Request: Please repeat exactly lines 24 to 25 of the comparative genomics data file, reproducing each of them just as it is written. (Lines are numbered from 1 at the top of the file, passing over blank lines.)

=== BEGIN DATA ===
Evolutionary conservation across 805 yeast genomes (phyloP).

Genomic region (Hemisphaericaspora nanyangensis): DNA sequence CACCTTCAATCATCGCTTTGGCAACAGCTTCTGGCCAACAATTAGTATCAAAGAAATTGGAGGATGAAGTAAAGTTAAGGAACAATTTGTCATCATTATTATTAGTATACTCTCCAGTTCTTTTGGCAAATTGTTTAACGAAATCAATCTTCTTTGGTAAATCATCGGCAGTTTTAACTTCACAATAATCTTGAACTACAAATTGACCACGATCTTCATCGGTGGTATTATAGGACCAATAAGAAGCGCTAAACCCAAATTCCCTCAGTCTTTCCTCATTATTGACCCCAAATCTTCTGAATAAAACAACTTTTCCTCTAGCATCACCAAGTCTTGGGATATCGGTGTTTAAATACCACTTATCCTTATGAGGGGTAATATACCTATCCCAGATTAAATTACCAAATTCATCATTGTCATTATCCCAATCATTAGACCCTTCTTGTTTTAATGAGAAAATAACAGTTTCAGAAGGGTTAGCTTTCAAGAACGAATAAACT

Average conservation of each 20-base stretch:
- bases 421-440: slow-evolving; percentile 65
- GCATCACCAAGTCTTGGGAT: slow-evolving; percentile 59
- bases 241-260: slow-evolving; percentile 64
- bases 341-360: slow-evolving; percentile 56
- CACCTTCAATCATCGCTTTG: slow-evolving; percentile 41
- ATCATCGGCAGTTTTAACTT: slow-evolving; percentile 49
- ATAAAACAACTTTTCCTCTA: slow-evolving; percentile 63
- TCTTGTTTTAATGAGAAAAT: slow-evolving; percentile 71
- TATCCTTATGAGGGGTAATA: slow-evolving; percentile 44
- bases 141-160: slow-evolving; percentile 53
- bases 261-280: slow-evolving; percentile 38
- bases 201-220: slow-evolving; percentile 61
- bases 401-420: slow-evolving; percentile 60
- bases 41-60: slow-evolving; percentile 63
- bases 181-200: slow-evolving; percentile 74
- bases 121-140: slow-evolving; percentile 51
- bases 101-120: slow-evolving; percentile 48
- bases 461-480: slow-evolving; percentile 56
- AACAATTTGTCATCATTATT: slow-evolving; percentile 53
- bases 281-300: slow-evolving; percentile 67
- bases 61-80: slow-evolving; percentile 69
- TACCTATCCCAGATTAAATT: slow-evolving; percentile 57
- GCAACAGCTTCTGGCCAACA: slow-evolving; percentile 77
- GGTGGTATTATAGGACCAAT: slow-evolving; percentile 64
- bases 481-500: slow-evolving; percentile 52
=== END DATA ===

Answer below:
- bases 61-80: slow-evolving; percentile 69
- TACCTATCCCAGATTAAATT: slow-evolving; percentile 57